“This is another glaring example of the gross mismanagement of food economy in the country,” said Ravi Shankar Prasad, national spokesperson of the principal opposition, the Bharatiya Janata Party (BJP).
In a press statement, Prakash Javadekar, a national spokesperson of the BJP termed the decision “a shameless loot of the nation and betrayal of Indian farmers...The lame excuses given by the government only confirm the existence of vested interests. The scam is going to be the ‘wheatgate’ of UPA.”
Agricultural economist and head of the National Commission on Farmers M.S. Swaminathan, however, said the government, due to its policies, was left with little choice in the matter.
“If we had enough market intelligence, we wouldn’t be buying at these prices. If we had postponed the entry of private players in the domestic market, we would have seen better procurement by the government, thereby avoiding the need to buy from abroad,” he said.
“In May, the government felt international prices would dip. The prices rose instead,” said Swaminathan.
“But you still need buffer stocks of not less than 10 million tonnes (mt), if you have to feed about 1.5mt a month to the public distribution system (PDS),” he added.
Officials in the food ministry concede that there was miscalculation. “We had expected international prices to come down as more wheat was expected to come from the Black Sea region. But due to poor weather, output in these regions was affected, which further fuelled the rise in (global) prices,” said a senior government official who did not wish to be identified.
India had hoped to import wheat from Ukraine, Kazakhstan, Canada and European Union in June and July, when prices rose due to the unexpected supply crunch.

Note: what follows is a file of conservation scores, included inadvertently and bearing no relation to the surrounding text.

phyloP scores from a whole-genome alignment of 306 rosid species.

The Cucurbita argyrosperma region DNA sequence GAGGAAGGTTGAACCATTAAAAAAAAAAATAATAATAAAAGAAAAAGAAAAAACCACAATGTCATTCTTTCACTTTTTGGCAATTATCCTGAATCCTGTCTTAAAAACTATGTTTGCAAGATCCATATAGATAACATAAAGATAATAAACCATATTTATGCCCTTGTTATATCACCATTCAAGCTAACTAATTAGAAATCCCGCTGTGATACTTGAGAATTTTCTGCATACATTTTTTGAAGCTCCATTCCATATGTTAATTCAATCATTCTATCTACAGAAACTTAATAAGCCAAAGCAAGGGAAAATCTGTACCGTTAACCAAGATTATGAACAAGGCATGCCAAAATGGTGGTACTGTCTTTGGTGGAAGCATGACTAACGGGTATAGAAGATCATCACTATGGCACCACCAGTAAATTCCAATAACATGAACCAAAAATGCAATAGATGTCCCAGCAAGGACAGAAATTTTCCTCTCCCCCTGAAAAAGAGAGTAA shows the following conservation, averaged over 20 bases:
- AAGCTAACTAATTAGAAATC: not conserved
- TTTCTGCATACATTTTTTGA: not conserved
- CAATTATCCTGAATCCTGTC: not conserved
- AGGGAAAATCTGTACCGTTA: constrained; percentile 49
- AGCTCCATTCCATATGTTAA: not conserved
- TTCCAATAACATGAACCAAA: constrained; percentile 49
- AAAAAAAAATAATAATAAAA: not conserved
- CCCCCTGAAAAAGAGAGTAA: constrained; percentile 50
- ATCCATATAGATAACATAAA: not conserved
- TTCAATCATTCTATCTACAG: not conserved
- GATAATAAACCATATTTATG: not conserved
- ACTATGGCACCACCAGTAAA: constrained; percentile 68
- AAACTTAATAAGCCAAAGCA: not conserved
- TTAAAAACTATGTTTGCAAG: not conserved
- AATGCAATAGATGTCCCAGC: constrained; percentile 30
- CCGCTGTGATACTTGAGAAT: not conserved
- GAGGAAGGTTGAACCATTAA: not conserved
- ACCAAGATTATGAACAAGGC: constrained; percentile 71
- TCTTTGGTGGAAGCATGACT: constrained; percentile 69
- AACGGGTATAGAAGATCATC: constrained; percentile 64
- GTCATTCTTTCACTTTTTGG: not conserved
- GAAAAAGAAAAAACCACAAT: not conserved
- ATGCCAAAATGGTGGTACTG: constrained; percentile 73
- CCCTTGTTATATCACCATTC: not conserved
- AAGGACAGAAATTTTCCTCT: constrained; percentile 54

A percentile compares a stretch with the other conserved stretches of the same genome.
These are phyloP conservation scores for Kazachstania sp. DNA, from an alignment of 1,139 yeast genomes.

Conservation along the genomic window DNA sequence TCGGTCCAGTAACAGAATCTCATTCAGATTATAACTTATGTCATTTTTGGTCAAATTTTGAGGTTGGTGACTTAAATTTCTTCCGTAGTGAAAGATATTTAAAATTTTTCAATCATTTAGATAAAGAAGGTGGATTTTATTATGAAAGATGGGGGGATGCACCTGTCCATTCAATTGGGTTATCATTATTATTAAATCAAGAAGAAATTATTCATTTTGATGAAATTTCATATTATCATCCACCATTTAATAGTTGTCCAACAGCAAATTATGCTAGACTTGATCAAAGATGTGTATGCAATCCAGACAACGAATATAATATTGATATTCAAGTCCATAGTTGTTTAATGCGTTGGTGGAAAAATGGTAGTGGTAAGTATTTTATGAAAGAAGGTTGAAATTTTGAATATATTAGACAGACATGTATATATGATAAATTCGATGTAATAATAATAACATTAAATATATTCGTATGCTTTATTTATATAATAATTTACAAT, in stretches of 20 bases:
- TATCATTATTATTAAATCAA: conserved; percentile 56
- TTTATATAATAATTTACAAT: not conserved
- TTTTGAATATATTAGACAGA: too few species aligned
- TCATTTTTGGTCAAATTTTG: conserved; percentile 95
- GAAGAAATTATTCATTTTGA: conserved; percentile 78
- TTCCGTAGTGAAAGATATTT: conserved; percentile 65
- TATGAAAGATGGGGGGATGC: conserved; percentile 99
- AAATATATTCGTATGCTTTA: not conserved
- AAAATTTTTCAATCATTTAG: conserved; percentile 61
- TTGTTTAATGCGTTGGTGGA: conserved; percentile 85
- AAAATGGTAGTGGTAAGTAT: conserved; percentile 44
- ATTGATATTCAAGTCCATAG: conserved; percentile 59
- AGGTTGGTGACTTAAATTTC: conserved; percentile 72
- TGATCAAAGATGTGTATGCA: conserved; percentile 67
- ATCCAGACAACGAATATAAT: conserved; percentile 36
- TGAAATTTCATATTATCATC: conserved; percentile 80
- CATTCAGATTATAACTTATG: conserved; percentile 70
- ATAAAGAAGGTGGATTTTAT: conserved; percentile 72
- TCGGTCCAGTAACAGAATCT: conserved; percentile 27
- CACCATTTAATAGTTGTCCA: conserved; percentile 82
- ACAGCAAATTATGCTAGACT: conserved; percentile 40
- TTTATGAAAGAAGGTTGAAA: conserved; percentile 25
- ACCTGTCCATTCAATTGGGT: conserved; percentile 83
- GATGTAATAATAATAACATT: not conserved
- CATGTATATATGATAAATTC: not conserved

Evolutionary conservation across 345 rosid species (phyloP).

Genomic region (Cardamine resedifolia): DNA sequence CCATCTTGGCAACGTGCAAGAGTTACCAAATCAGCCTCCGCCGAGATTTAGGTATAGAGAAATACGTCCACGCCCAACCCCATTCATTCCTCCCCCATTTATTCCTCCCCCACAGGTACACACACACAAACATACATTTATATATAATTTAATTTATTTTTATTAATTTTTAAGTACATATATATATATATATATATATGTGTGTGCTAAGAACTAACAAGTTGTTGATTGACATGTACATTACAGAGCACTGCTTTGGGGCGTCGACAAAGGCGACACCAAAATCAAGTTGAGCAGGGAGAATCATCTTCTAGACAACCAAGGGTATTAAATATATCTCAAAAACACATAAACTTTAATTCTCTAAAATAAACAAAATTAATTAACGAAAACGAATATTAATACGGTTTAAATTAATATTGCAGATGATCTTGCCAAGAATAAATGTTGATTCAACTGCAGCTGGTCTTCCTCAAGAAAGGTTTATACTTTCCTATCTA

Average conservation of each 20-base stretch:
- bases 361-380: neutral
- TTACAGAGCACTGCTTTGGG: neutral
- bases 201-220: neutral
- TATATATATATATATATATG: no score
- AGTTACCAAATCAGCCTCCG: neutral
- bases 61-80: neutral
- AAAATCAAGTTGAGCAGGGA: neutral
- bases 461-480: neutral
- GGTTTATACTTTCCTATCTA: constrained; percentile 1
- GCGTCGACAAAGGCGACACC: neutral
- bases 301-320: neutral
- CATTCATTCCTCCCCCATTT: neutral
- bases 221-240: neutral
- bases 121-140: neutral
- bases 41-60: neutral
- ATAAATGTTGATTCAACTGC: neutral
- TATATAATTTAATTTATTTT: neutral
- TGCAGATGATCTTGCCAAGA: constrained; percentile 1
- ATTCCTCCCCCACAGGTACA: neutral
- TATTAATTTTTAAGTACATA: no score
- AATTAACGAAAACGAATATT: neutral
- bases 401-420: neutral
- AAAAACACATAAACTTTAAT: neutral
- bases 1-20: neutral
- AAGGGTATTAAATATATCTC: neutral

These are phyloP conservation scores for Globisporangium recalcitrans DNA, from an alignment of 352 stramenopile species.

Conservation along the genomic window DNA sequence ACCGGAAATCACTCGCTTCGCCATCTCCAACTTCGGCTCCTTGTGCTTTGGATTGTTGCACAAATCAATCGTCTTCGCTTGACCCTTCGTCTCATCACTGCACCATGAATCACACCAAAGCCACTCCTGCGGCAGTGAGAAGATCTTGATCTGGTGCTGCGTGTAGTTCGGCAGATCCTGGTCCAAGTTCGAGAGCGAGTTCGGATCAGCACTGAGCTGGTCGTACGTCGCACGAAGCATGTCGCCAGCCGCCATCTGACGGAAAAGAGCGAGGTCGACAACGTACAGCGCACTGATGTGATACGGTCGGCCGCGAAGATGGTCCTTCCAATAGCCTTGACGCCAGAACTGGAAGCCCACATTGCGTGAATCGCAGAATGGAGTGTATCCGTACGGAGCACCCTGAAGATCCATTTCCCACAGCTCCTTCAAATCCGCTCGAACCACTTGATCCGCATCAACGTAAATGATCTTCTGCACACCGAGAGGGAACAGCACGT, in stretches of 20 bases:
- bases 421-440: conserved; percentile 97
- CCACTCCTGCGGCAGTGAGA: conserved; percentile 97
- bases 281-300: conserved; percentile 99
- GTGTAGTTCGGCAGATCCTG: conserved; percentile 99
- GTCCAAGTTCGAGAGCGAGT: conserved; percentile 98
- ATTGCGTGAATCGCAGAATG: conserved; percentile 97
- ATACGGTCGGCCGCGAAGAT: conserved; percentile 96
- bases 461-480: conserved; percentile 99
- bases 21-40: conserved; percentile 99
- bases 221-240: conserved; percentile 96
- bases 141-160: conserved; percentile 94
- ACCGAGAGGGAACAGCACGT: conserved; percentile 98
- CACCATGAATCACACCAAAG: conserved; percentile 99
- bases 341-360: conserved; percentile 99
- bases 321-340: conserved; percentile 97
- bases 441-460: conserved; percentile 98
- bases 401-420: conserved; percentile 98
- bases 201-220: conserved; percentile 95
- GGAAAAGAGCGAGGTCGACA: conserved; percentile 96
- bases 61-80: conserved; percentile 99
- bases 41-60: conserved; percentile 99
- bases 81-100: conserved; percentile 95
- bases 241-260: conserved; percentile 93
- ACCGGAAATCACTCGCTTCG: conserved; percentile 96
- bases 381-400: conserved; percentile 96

Australian wheat, which hits the market in October-November, is not expected to come cheap either as the output is likely to get affected by the dry spell that the country has experienced this year.
“Our knee-jerk approach sends wrong signals in the international market,” admitted the official, who added that, in a meeting with the cabinet secretary nearly two months ago, it was decided that India could take tips from Egypt, which imports 5-6mt of wheat a year, but in small quantities on a monthly basis.
Significantly, the government is importing the staple crop at a time when annual domestic production has risen by nearly 6mt to about 75mt.
This year, the government has mopped up 11.1mt from domestic producers, 2mt more than last year, but is still short of the adequate level of reserves by 4.5mt.
Political affairs analyst Mahesh Rangarajan said the problem was manifold as the government had failed to reach out to the domestic farmers.
“Farmers are not getting their due, either through credit or support prices. Stocks are inadequate. And there is a clear conflict of interest between the supply to urban consumers and the compensation to rural producers,” he said.
However, Rangarajan said the food and agricultural minister ended up pleasing nobody because the rural producers comprised the majority of country’s consumers as well.
“The agricultural crisis is clearly deepening. Are we going to become chronic wheat importers, despite a rise in production? The PDS, too, is in a mess, except maybe in parts of South and West India,” he added.
(PTI contributed to this story.)